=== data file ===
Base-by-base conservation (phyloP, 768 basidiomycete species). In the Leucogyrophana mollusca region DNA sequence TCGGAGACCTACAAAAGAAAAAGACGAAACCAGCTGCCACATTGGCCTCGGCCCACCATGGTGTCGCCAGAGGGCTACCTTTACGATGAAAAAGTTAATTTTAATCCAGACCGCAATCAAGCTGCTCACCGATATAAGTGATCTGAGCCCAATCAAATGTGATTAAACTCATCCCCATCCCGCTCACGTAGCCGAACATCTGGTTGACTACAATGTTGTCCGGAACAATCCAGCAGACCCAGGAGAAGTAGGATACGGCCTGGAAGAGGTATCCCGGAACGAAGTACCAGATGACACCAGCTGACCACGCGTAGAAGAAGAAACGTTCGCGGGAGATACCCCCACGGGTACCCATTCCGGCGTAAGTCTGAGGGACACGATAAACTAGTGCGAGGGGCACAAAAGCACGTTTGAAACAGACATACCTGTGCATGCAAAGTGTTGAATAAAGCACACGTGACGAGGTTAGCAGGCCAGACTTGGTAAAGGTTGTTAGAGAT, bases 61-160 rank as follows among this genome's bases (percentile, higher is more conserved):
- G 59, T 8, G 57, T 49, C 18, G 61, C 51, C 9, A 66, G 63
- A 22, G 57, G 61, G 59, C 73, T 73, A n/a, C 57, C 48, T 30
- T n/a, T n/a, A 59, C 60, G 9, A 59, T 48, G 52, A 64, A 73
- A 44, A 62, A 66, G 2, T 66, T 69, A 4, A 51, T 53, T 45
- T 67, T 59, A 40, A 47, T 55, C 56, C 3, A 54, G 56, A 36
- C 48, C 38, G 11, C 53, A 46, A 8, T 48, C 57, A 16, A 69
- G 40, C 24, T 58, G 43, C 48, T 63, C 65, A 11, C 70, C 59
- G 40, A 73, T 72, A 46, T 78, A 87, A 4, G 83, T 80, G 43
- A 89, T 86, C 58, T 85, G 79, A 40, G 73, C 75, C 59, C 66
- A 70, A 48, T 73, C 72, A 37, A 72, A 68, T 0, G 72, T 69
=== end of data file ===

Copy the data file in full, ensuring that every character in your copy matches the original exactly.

Base-by-base conservation (phyloP, 768 basidiomycete species). In the Leucogyrophana mollusca region DNA sequence TCGGAGACCTACAAAAGAAAAAGACGAAACCAGCTGCCACATTGGCCTCGGCCCACCATGGTGTCGCCAGAGGGCTACCTTTACGATGAAAAAGTTAATTTTAATCCAGACCGCAATCAAGCTGCTCACCGATATAAGTGATCTGAGCCCAATCAAATGTGATTAAACTCATCCCCATCCCGCTCACGTAGCCGAACATCTGGTTGACTACAATGTTGTCCGGAACAATCCAGCAGACCCAGGAGAAGTAGGATACGGCCTGGAAGAGGTATCCCGGAACGAAGTACCAGATGACACCAGCTGACCACGCGTAGAAGAAGAAACGTTCGCGGGAGATACCCCCACGGGTACCCATTCCGGCGTAAGTCTGAGGGACACGATAAACTAGTGCGAGGGGCACAAAAGCACGTTTGAAACAGACATACCTGTGCATGCAAAGTGTTGAATAAAGCACACGTGACGAGGTTAGCAGGCCAGACTTGGTAAAGGTTGTTAGAGAT, bases 61-160 rank as follows among this genome's bases (percentile, higher is more conserved):
- G 59, T 8, G 57, T 49, C 18, G 61, C 51, C 9, A 66, G 63
- A 22, G 57, G 61, G 59, C 73, T 73, A n/a, C 57, C 48, T 30
- T n/a, T n/a, A 59, C 60, G 9, A 59, T 48, G 52, A 64, A 73
- A 44, A 62, A 66, G 2, T 66, T 69, A 4, A 51, T 53, T 45
- T 67, T 59, A 40, A 47, T 55, C 56, C 3, A 54, G 56, A 36
- C 48, C 38, G 11, C 53, A 46, A 8, T 48, C 57, A 16, A 69
- G 40, C 24, T 58, G 43, C 48, T 63, C 65, A 11, C 70, C 59
- G 40, A 73, T 72, A 46, T 78, A 87, A 4, G 83, T 80, G 43
- A 89, T 86, C 58, T 85, G 79, A 40, G 73, C 75, C 59, C 66
- A 70, A 48, T 73, C 72, A 37, A 72, A 68, T 0, G 72, T 69